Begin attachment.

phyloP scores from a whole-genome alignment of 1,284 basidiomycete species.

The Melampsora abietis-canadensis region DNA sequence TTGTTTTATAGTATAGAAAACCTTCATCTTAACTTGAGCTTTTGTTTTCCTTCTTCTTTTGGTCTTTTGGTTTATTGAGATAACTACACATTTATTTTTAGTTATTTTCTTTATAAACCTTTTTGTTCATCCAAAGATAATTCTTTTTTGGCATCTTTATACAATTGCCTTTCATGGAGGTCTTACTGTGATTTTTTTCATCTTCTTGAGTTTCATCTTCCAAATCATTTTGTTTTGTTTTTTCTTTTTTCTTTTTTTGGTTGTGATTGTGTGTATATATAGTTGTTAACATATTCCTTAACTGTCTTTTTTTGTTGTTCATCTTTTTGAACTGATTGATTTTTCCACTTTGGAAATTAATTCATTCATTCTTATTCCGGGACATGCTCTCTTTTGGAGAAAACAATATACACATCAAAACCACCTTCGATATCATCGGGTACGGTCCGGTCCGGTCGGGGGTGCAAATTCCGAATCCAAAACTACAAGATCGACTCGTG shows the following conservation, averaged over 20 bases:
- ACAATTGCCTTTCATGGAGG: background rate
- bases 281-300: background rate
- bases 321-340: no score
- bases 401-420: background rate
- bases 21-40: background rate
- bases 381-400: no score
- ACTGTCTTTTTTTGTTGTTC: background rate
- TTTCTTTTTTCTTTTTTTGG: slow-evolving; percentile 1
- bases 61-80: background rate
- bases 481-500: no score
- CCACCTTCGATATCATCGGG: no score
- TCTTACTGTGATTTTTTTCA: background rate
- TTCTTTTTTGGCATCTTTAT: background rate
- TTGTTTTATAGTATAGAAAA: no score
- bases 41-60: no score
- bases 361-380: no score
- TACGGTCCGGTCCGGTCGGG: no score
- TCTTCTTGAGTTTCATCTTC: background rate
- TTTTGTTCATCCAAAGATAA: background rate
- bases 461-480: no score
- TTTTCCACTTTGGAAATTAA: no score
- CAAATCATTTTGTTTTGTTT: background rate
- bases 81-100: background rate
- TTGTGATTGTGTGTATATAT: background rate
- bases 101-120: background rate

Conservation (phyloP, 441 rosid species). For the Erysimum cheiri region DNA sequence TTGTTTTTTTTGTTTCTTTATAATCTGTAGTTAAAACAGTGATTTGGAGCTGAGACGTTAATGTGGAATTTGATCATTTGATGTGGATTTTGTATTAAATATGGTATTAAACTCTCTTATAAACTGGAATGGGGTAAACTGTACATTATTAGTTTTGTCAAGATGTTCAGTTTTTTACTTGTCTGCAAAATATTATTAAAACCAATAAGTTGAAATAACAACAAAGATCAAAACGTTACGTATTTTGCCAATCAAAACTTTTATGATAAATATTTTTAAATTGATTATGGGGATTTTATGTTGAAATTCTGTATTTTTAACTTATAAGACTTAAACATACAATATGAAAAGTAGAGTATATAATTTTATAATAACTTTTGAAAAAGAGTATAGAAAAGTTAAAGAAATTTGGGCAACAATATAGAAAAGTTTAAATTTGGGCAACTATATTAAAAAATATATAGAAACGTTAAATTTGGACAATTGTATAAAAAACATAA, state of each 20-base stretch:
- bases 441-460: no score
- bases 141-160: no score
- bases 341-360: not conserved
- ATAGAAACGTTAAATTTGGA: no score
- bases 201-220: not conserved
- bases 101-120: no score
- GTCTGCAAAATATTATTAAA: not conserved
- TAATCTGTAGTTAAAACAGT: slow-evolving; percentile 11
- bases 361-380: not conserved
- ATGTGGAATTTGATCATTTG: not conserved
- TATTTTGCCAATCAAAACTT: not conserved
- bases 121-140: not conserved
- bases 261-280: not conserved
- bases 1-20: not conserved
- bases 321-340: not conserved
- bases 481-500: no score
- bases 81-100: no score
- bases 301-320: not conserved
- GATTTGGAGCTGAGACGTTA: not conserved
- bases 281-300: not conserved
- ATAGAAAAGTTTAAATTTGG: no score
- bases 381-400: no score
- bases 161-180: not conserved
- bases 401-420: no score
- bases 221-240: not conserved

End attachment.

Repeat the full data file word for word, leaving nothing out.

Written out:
phyloP scores from a whole-genome alignment of 1,284 basidiomycete species.

The Melampsora abietis-canadensis region DNA sequence TTGTTTTATAGTATAGAAAACCTTCATCTTAACTTGAGCTTTTGTTTTCCTTCTTCTTTTGGTCTTTTGGTTTATTGAGATAACTACACATTTATTTTTAGTTATTTTCTTTATAAACCTTTTTGTTCATCCAAAGATAATTCTTTTTTGGCATCTTTATACAATTGCCTTTCATGGAGGTCTTACTGTGATTTTTTTCATCTTCTTGAGTTTCATCTTCCAAATCATTTTGTTTTGTTTTTTCTTTTTTCTTTTTTTGGTTGTGATTGTGTGTATATATAGTTGTTAACATATTCCTTAACTGTCTTTTTTTGTTGTTCATCTTTTTGAACTGATTGATTTTTCCACTTTGGAAATTAATTCATTCATTCTTATTCCGGGACATGCTCTCTTTTGGAGAAAACAATATACACATCAAAACCACCTTCGATATCATCGGGTACGGTCCGGTCCGGTCGGGGGTGCAAATTCCGAATCCAAAACTACAAGATCGACTCGTG shows the following conservation, averaged over 20 bases:
- ACAATTGCCTTTCATGGAGG: background rate
- bases 281-300: background rate
- bases 321-340: no score
- bases 401-420: background rate
- bases 21-40: background rate
- bases 381-400: no score
- ACTGTCTTTTTTTGTTGTTC: background rate
- TTTCTTTTTTCTTTTTTTGG: slow-evolving; percentile 1
- bases 61-80: background rate
- bases 481-500: no score
- CCACCTTCGATATCATCGGG: no score
- TCTTACTGTGATTTTTTTCA: background rate
- TTCTTTTTTGGCATCTTTAT: background rate
- TTGTTTTATAGTATAGAAAA: no score
- bases 41-60: no score
- bases 361-380: no score
- TACGGTCCGGTCCGGTCGGG: no score
- TCTTCTTGAGTTTCATCTTC: background rate
- TTTTGTTCATCCAAAGATAA: background rate
- bases 461-480: no score
- TTTTCCACTTTGGAAATTAA: no score
- CAAATCATTTTGTTTTGTTT: background rate
- bases 81-100: background rate
- TTGTGATTGTGTGTATATAT: background rate
- bases 101-120: background rate

Conservation (phyloP, 441 rosid species). For the Erysimum cheiri region DNA sequence TTGTTTTTTTTGTTTCTTTATAATCTGTAGTTAAAACAGTGATTTGGAGCTGAGACGTTAATGTGGAATTTGATCATTTGATGTGGATTTTGTATTAAATATGGTATTAAACTCTCTTATAAACTGGAATGGGGTAAACTGTACATTATTAGTTTTGTCAAGATGTTCAGTTTTTTACTTGTCTGCAAAATATTATTAAAACCAATAAGTTGAAATAACAACAAAGATCAAAACGTTACGTATTTTGCCAATCAAAACTTTTATGATAAATATTTTTAAATTGATTATGGGGATTTTATGTTGAAATTCTGTATTTTTAACTTATAAGACTTAAACATACAATATGAAAAGTAGAGTATATAATTTTATAATAACTTTTGAAAAAGAGTATAGAAAAGTTAAAGAAATTTGGGCAACAATATAGAAAAGTTTAAATTTGGGCAACTATATTAAAAAATATATAGAAACGTTAAATTTGGACAATTGTATAAAAAACATAA, state of each 20-base stretch:
- bases 441-460: no score
- bases 141-160: no score
- bases 341-360: not conserved
- ATAGAAACGTTAAATTTGGA: no score
- bases 201-220: not conserved
- bases 101-120: no score
- GTCTGCAAAATATTATTAAA: not conserved
- TAATCTGTAGTTAAAACAGT: slow-evolving; percentile 11
- bases 361-380: not conserved
- ATGTGGAATTTGATCATTTG: not conserved
- TATTTTGCCAATCAAAACTT: not conserved
- bases 121-140: not conserved
- bases 261-280: not conserved
- bases 1-20: not conserved
- bases 321-340: not conserved
- bases 481-500: no score
- bases 81-100: no score
- bases 301-320: not conserved
- GATTTGGAGCTGAGACGTTA: not conserved
- bases 281-300: not conserved
- ATAGAAAAGTTTAAATTTGG: no score
- bases 381-400: no score
- bases 161-180: not conserved
- bases 401-420: no score
- bases 221-240: not conserved